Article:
Neil played professional football for the Atlanta Falcons and New York Jets. He now owns Reserve Street's Lifestyle Fitness and lives at the Circle H. He says it would be nice if Seale paid his landowners dues—the landowners association has filed a lien against Seale's property for failing to do so. Neil also says that Circle H residents are not happy about the gravel pit. "If you want to talk about where homeowners are pissed, look at the gravel pit," he says. "We have contacted everybody we can to get that removed."
Ultimately, however, Neil says that the Circle H Homeowners Association is continuing to work with Five Valleys Land Trust to be a good steward of the land. "We have been able to manage the property well," he says.
Inside the West Pointe subdivision, just past the home that Cal Pickens uses as an office, the road ends abruptly. Both Macarthur Drive and the roads up by "the Ranch" feel incomplete, with pavement leading to empty lots and open land.
In 2001, the county approved 240 units for West Pointe. Seale estimates that 22 have been built.
It's hard to say who's been hurt the most by the Circle H's downfall. There are the homeowners who were promised amenities that never came to be and must hope that they recoup some value in their property. There's also Missoula County, which has a stake in the development's dealings. Circle H is currently delinquent on more than $23,000 in back property taxes.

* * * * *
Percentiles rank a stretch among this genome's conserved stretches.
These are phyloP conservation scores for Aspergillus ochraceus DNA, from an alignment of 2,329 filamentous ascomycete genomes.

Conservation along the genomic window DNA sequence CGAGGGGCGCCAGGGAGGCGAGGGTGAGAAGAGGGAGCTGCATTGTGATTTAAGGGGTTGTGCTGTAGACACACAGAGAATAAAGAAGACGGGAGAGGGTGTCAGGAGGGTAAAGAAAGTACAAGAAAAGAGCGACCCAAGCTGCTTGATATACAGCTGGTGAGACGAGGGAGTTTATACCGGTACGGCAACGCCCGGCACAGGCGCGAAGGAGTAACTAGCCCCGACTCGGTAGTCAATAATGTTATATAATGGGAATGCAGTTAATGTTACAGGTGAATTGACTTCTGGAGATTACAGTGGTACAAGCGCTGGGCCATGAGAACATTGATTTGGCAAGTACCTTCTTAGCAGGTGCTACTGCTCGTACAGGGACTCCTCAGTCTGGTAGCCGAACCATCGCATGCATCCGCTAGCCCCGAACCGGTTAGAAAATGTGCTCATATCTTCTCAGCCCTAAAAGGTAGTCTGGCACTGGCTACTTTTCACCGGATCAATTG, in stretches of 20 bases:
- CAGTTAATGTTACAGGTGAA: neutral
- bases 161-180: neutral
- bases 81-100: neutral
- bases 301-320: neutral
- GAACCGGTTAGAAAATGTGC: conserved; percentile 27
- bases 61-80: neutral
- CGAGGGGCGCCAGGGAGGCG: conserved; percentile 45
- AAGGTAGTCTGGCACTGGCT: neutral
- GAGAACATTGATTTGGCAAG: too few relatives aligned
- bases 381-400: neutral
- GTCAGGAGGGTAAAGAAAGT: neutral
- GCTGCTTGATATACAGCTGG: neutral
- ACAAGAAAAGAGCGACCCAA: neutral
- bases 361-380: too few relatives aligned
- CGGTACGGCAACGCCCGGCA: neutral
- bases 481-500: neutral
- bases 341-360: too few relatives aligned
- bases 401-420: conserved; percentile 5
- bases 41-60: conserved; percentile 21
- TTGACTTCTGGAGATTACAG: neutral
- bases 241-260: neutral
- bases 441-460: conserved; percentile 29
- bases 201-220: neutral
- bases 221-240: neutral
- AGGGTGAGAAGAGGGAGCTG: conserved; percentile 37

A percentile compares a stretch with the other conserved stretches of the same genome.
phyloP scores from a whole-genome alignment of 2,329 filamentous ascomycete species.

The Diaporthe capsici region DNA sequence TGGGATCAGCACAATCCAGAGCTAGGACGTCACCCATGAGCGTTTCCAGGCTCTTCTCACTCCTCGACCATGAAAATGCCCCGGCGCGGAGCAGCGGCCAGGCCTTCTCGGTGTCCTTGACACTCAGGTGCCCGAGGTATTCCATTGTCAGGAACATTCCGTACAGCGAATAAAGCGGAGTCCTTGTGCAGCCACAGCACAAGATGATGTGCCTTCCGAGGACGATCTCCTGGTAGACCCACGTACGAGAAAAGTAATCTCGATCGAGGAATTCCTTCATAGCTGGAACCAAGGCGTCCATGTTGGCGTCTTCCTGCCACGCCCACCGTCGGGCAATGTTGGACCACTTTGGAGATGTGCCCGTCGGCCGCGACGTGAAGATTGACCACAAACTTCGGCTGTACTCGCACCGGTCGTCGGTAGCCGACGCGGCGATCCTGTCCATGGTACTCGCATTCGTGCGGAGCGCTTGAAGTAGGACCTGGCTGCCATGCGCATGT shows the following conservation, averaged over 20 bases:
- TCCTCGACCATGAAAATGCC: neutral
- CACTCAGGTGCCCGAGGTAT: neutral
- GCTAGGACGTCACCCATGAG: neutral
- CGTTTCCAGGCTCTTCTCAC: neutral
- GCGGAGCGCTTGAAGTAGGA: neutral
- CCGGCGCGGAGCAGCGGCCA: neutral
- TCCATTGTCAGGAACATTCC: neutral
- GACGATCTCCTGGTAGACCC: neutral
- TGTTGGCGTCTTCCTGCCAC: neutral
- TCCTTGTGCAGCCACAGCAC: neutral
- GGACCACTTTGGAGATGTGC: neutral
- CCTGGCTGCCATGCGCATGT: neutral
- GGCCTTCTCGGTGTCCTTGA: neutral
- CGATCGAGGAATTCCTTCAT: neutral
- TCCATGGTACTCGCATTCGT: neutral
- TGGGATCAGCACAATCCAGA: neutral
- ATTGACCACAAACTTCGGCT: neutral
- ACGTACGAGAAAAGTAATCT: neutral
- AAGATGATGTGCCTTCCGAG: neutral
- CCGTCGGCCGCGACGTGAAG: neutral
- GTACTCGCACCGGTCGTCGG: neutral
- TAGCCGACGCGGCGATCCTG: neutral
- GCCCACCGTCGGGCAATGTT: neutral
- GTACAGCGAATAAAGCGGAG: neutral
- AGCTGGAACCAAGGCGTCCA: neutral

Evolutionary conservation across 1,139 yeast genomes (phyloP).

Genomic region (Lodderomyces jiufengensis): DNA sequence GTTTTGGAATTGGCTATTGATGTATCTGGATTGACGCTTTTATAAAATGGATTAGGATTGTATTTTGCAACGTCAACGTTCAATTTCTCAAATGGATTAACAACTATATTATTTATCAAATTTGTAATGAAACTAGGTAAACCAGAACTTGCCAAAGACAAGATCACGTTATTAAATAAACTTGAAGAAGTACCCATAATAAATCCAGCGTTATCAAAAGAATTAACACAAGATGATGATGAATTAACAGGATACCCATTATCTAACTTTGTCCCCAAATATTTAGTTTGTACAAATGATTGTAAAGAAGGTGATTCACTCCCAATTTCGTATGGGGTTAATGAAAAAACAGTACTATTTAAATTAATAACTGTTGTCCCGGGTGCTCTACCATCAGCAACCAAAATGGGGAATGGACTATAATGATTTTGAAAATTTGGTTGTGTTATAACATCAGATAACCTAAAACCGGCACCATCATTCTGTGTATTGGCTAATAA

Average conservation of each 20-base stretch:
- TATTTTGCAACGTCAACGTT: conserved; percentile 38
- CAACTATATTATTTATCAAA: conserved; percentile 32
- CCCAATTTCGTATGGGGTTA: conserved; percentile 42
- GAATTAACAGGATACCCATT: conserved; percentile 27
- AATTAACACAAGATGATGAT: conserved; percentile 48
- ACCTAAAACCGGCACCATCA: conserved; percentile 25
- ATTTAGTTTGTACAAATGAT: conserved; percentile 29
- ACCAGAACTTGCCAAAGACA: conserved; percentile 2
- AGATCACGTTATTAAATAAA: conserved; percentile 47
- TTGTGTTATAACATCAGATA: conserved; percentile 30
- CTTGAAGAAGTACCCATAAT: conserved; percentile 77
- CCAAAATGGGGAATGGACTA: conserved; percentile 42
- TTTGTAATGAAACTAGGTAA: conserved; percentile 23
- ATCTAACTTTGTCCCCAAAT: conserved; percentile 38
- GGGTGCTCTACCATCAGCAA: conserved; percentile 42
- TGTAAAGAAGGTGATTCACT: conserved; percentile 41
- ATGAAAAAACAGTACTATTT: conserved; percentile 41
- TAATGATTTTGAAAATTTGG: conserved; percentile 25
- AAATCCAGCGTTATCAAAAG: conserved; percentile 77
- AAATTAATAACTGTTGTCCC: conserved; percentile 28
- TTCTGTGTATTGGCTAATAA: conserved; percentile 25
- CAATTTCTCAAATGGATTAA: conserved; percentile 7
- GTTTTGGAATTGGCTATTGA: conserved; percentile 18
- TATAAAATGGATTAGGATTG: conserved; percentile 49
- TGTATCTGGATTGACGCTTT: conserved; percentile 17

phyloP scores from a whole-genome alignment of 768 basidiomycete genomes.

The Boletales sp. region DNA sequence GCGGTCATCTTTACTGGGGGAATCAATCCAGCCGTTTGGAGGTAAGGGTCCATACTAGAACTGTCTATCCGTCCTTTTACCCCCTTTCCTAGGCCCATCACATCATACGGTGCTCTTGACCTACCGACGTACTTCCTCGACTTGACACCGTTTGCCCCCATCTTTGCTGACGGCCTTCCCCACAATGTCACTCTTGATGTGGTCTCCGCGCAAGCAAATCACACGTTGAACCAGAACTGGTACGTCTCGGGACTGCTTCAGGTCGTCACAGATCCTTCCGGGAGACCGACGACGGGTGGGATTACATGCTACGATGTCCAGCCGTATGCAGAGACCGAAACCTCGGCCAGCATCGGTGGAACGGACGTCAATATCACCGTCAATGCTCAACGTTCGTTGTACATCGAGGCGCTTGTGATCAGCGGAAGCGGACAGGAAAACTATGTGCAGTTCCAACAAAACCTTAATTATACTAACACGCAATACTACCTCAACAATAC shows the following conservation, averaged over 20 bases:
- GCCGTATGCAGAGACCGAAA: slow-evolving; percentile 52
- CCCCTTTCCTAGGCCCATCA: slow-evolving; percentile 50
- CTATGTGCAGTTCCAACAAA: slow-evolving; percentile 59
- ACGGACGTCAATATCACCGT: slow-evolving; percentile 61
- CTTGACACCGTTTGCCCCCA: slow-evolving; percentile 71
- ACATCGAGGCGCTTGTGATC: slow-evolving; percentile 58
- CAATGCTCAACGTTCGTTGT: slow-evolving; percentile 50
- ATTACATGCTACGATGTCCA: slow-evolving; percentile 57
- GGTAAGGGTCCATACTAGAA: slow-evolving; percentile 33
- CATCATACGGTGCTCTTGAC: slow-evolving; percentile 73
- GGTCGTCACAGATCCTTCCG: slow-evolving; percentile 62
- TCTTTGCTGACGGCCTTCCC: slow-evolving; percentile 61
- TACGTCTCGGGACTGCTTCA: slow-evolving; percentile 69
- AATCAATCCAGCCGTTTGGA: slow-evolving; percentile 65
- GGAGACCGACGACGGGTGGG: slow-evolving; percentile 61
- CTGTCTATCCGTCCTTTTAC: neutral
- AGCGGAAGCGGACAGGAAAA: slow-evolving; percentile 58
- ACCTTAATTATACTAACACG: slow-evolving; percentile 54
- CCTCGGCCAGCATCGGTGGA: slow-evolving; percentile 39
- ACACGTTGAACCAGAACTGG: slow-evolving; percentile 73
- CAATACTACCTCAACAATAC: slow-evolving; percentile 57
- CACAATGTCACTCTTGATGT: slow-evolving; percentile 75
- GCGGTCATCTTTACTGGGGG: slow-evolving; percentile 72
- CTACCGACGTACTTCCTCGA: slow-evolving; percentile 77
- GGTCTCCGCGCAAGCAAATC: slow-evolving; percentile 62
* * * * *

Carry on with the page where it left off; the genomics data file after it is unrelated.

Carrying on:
As for Raser, he says he's trying to move on. Today, he's 64 and a self-employed architect in Missoula. During one interview with the Independent, he expressed unease at the prospect of having the theft charges aired publicly. He completed a deferred prosecution agreement in 2010 and the case was dismissed. He's got a good reputation in this town, he says. He's not a criminal. Plus, he lost money just like many others, including his original $50,000 investment.
Seale estimates that the Circle H Partners are out roughly $3 million thus far. All of the money generated by the project, Seale says, went back into the development. He makes a point to emphasize that the lawsuits and allegations from people like Raser don't reflect the broader reality—the fact that the Circle H has pumped a significant amount of money into the Missoula economy. With a little help, he says it could again.
"We're still hoping we'll persevere," Seale says.
Over the years, Seale has accumulated 10 filing cabinets full of Circle H plans, diagrams and charts. The project, along with the myriad personal and legal skirmishes, has consumed a significant part of his life. "It's such an upsetting thing," he says. "You stand to lose a lot of your money, a lot of your dreams. You get so pressured that your head starts to spin."
Aiming to protect the remaining Circle H partners from bill collectors, Seale initiated bankruptcy proceedings in May 2012. Months later, he aborted the bankruptcy because he still wants to salvage the project. He's currently trying to negotiate with Wells Fargo to avoid foreclosure.
Ideally, Seale wants to bring in outside investors so that the Circle H may one day become something close to what he originally envisioned.
"The story's not over," he says. "I haven't given up on the dream of Circle H."